From our experience at Rosenthal & Goldhaber, we find that potential clients often ask questions similar to the following when they’re thinking about the best possible approach for commercial collections or judgment enforcement.
We hope the answers below are helpful starting points — but to discuss relevant details for your unique circumstances, please contact us and we’ll have a conversation to discuss next steps.
Most creditors do not wait very long to attempt to collect the money they are owed. However, if creditors are unable to collect the money themselves, often creditors will simply write it off and forget about it.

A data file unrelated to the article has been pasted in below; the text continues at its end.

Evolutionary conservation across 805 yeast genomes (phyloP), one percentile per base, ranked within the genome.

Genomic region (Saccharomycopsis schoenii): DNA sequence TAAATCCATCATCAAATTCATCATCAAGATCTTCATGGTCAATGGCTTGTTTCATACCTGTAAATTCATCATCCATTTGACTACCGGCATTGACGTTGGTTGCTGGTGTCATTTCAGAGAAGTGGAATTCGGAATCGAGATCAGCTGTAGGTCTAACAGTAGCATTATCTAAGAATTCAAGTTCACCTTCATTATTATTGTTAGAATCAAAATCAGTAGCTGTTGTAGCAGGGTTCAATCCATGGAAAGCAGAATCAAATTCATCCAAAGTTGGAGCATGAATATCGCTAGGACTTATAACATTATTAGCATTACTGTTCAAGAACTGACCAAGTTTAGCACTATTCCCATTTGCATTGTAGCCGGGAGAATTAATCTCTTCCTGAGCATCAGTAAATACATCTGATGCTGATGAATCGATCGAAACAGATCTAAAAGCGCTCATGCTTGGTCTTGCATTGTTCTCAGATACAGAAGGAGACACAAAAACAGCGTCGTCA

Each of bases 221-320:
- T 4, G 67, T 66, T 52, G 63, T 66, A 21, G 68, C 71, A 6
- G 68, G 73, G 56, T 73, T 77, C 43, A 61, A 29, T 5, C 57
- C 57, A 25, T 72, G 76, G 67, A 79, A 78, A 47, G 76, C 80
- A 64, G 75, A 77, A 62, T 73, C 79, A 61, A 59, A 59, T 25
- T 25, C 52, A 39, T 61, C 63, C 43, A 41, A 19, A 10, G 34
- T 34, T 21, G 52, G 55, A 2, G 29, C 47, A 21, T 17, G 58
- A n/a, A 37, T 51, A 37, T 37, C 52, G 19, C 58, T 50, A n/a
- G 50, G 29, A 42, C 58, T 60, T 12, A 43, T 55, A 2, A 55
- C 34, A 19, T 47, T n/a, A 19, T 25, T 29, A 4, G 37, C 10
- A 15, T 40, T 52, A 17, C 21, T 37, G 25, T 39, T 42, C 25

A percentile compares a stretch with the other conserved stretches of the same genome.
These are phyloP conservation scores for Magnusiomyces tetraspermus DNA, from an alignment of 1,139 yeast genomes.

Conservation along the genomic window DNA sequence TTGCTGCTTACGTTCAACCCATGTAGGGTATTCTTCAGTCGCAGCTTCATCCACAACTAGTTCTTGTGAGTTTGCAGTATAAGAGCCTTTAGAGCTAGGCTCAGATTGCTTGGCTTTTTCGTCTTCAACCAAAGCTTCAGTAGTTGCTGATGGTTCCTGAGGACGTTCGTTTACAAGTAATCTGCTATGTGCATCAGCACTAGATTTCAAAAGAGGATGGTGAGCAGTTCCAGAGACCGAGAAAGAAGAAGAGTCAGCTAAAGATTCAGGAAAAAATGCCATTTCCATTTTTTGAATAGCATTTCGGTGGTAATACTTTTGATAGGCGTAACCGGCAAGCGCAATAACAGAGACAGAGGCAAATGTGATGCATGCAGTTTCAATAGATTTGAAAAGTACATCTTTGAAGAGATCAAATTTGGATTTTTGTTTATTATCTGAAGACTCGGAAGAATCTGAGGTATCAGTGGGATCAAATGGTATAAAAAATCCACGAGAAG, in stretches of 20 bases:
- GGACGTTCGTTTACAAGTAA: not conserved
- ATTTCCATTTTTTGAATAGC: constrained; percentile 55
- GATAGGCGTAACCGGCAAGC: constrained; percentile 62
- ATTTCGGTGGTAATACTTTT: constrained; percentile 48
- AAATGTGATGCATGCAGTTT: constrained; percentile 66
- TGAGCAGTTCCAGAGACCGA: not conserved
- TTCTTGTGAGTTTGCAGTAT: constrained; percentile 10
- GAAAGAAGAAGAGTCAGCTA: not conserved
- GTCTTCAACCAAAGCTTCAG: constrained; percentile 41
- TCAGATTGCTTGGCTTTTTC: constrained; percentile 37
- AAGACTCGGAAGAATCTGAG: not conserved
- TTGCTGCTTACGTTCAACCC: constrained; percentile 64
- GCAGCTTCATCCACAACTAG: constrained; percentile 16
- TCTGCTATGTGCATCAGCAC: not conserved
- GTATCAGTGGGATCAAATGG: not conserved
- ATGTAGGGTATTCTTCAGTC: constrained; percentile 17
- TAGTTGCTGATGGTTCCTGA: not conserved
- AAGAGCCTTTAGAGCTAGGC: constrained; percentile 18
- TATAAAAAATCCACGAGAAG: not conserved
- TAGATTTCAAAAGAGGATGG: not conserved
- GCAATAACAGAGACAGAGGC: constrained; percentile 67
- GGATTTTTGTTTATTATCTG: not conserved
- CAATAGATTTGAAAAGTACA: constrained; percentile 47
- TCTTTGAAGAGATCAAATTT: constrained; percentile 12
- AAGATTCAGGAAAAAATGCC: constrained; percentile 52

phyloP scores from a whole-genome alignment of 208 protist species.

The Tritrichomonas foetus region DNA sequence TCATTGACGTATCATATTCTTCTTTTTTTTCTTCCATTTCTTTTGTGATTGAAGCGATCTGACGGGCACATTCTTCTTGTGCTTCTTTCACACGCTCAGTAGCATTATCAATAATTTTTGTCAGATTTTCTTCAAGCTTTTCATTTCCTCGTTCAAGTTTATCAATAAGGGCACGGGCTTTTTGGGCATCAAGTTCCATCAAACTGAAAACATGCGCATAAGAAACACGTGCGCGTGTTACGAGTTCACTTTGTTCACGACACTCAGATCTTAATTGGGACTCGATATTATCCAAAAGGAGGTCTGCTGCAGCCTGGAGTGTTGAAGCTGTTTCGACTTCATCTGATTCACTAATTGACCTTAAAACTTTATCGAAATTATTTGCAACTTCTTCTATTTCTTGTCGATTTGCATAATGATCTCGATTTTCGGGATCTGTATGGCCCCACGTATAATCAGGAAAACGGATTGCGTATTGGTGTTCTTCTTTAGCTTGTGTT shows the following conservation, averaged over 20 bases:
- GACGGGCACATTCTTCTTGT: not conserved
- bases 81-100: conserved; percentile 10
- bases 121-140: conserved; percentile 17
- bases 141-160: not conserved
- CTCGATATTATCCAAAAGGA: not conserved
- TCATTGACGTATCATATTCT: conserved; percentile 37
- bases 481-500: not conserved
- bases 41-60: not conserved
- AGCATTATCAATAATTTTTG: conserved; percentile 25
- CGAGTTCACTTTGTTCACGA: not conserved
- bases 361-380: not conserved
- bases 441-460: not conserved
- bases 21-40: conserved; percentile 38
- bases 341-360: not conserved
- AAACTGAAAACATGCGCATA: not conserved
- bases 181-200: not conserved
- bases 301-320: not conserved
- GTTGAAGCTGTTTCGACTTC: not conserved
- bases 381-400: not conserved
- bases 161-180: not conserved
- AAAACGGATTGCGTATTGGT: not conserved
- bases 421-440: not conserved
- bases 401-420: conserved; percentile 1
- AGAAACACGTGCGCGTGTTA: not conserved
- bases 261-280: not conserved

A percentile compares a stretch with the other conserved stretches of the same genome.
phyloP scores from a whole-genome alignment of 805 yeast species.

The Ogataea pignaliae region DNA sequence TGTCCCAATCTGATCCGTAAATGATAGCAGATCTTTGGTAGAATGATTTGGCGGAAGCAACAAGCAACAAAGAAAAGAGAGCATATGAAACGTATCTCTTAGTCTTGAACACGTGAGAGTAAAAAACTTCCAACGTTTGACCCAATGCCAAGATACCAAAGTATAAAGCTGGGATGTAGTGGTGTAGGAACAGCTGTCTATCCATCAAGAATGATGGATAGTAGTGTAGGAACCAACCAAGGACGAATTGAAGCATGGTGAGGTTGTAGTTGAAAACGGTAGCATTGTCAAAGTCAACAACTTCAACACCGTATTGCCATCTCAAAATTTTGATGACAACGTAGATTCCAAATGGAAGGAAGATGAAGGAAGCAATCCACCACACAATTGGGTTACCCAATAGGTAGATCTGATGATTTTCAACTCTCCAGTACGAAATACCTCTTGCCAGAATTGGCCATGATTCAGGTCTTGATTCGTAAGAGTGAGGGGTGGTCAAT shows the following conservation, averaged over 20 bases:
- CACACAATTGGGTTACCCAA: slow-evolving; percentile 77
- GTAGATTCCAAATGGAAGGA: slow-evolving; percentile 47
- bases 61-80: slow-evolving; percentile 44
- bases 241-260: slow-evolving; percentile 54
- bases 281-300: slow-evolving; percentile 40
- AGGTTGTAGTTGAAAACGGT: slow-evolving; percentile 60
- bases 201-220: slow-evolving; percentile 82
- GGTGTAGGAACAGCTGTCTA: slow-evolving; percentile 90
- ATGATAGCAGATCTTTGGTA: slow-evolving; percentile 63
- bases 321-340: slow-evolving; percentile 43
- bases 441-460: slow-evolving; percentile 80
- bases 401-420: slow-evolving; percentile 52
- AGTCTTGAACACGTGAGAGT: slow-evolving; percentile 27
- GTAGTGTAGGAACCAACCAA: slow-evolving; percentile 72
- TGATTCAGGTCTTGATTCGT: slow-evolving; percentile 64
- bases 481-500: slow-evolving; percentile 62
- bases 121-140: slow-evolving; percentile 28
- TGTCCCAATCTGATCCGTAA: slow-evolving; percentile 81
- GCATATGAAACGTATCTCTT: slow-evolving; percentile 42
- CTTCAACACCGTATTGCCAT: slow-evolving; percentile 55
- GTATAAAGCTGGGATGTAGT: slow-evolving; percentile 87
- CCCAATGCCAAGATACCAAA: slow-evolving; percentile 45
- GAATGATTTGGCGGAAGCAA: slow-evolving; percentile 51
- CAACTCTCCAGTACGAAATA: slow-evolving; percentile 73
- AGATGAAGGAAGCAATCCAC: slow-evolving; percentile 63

Then years later, a creditor decides it wants to sue to collect the money that is owed to it. But did the creditor wait too long?
It depends. For most commercial debts, whether it’s a debt owed for failure to pay for goods or services, failure to pay a loan, or any other type of commercial instrument, a party has six years from the default in payment to start a lawsuit. If suit has not been commenced by that time, the creditor is deemed to have waived its right to commence suit to collect that debt.
However, if a payment has been made at any time, or if the debtor acknowledges the debt in writing, the six-year statute of limitations will commence from the date of the last payment or the written acknowledgment of the debt.